H. More, “The Preface General”, p. vii; on p. viii he says divine sagacity is needful if one “may freely look about him everywhere” in the field of truth, an echo perhaps of Republi. 516-c and Phaedru. 248b-c; (C.S.P.W., 1); Conjectura Cabbalistic., p. 2, ibid., 2; The mystagogus, M. G.., pp. 459–63; cf. “Dedication”, Conjectura Cabbalistic., sig. Eer, A Modest Enquiry into the Mystery of Iniquit. (London: W. Morden, 1664), pp. 100–1, with reference to Origen, Contra Celsu., VI. 13, and A Brief Discourse of the True Grounds of Fait., pp. 484–86, 489, in D.D., The Two Las. (London: J. Flesher, 1668). Conjectura Cabbalistic., p. 54, as above. Cf. J. Smith, Select Discourses, op. cit., pp. 173–77. On this religious tradition see the works by C. A. Biggs, R. Williamson (pp. 59–62), S.R.C. Lilla (ch. 3§2), H. Crouzel (ch. 6), J. Daniélou (chs. 19, 20) and, W. Jaeger (pp. 56–7), mentioned in ft. nt. 4.Google Scholar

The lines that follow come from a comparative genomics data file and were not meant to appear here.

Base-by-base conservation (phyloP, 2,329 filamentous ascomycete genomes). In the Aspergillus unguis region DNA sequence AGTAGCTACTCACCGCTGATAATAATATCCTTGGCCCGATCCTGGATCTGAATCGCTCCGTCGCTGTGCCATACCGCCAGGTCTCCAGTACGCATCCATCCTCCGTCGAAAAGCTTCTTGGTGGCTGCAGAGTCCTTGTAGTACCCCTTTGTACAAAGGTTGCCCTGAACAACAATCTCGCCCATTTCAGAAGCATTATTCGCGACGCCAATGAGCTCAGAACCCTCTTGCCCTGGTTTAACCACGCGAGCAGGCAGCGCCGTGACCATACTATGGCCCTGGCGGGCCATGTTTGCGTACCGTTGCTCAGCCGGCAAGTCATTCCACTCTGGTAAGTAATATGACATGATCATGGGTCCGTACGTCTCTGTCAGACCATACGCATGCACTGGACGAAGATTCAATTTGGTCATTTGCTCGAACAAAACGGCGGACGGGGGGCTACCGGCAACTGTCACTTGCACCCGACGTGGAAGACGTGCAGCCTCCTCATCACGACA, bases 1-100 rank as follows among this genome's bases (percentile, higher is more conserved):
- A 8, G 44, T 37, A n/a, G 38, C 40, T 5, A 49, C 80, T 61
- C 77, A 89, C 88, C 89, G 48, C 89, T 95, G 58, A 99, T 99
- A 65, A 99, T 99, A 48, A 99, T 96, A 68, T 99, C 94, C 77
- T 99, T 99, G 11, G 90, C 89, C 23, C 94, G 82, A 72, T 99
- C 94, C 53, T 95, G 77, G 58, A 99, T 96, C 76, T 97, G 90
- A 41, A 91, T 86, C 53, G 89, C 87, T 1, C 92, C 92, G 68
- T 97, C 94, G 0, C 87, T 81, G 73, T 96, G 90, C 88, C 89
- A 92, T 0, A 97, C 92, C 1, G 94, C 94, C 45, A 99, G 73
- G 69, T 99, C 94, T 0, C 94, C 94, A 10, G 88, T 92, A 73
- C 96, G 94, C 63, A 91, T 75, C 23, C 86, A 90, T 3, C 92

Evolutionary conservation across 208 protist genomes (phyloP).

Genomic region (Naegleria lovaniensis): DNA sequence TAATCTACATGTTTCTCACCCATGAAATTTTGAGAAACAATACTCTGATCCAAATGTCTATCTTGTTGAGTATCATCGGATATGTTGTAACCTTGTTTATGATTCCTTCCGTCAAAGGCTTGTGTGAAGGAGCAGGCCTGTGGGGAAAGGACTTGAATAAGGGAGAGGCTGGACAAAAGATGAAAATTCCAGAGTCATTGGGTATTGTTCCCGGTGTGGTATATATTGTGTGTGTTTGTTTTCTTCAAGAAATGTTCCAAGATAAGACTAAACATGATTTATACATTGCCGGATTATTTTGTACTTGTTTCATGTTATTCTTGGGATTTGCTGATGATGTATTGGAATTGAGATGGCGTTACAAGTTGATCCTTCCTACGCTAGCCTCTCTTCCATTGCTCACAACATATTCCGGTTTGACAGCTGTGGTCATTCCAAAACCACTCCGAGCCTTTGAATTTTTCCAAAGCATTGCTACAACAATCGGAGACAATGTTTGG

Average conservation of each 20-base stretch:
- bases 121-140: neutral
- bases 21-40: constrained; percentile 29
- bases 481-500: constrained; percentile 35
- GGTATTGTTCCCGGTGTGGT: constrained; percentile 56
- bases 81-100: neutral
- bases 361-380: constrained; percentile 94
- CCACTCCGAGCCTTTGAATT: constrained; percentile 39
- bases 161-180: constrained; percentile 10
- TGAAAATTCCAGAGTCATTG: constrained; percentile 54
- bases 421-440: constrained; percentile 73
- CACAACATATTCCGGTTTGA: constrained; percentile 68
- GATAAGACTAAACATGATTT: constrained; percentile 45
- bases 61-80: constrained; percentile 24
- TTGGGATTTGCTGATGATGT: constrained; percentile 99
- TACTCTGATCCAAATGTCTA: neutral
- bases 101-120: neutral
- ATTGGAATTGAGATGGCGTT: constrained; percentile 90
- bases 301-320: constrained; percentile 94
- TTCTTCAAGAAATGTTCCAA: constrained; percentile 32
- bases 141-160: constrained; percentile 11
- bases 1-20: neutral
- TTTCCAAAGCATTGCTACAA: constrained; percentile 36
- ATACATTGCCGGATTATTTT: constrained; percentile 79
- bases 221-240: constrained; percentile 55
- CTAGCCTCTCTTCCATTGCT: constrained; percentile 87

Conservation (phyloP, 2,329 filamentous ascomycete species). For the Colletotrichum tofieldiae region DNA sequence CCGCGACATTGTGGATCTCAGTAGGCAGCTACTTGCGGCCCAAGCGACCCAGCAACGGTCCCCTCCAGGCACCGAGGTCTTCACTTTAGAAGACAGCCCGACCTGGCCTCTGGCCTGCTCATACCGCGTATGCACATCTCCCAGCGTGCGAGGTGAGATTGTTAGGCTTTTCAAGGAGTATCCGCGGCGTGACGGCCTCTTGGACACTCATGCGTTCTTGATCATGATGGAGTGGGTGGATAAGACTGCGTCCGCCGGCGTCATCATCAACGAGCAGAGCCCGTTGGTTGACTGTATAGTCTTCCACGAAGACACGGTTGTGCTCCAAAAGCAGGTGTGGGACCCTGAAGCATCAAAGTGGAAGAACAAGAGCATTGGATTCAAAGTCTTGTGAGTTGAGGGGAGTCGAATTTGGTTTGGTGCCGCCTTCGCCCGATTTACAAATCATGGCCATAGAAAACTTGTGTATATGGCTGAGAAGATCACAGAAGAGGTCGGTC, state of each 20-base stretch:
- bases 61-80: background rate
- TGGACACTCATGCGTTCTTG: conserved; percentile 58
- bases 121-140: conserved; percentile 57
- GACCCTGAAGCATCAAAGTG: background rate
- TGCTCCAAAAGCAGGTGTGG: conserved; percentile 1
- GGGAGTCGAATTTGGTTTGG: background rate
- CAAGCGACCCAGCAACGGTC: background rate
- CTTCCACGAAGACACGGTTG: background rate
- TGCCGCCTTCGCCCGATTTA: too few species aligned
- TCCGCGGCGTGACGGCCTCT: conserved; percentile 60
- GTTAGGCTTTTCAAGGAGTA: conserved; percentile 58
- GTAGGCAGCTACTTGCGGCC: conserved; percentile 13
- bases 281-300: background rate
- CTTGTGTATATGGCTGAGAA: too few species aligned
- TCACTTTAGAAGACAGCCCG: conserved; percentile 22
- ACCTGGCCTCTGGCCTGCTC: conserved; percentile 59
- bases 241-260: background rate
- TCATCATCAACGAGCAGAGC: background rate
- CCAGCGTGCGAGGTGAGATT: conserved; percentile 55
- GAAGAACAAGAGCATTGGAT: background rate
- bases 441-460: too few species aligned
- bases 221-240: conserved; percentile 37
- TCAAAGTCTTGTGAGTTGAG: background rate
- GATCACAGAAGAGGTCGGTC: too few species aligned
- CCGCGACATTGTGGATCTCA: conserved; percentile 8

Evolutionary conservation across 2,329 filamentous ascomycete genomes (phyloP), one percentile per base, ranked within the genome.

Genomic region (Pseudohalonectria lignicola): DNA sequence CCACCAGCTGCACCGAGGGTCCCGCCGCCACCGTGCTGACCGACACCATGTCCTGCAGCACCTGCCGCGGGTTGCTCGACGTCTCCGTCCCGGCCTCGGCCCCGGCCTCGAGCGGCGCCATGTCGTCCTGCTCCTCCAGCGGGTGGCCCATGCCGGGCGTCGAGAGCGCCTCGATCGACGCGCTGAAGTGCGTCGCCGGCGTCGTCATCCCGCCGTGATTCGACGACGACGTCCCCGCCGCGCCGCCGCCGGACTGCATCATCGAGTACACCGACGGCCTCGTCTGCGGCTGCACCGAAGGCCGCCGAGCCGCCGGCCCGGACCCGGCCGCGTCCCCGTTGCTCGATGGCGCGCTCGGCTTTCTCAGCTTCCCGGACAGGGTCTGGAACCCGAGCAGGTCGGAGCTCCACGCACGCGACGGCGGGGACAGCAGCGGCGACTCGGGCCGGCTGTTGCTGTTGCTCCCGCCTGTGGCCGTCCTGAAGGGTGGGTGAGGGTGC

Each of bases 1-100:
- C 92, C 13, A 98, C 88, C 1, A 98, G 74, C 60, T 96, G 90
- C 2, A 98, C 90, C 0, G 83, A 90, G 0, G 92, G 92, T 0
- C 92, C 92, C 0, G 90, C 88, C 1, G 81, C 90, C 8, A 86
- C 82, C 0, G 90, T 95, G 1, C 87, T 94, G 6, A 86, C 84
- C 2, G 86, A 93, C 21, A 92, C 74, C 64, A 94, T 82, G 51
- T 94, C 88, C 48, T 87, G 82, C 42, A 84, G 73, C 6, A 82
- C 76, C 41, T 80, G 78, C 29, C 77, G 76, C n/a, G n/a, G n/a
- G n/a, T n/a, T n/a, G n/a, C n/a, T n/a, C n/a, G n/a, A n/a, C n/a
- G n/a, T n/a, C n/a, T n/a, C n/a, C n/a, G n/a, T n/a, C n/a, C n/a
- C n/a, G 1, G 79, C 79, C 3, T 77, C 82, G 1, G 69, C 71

52. 21.
    On More’s illuminism, see R. Crocker’s paper in this volume and C. A. Staudenbaur, “Galileo, Ficino, and Henry More’s Psychathanasia”, Journal of the History of Idea., 19, (1968). J. Smith, Select Discourses, op. cit., p. 21. J. Locke, An Early Draft of Locke’s Essa., eds., R. I. Aaron and Joycelyn Gibb, (Oxford: Clarendon Press, 1936), p. 125. [E. Fowler], The Principles and Practices of Certain Moderate Divines of the Church of Englan. (London: Lodonick Lloyd, 1670), p. 7.Google Scholar
  53. 22.
    T. Jackson, The Original of Unbelief, Works, op. cit., 4, p. 84. E. Stillingfleet, Origines Sacrae, op. cit., p. 260.Google Scholar
  54. 23.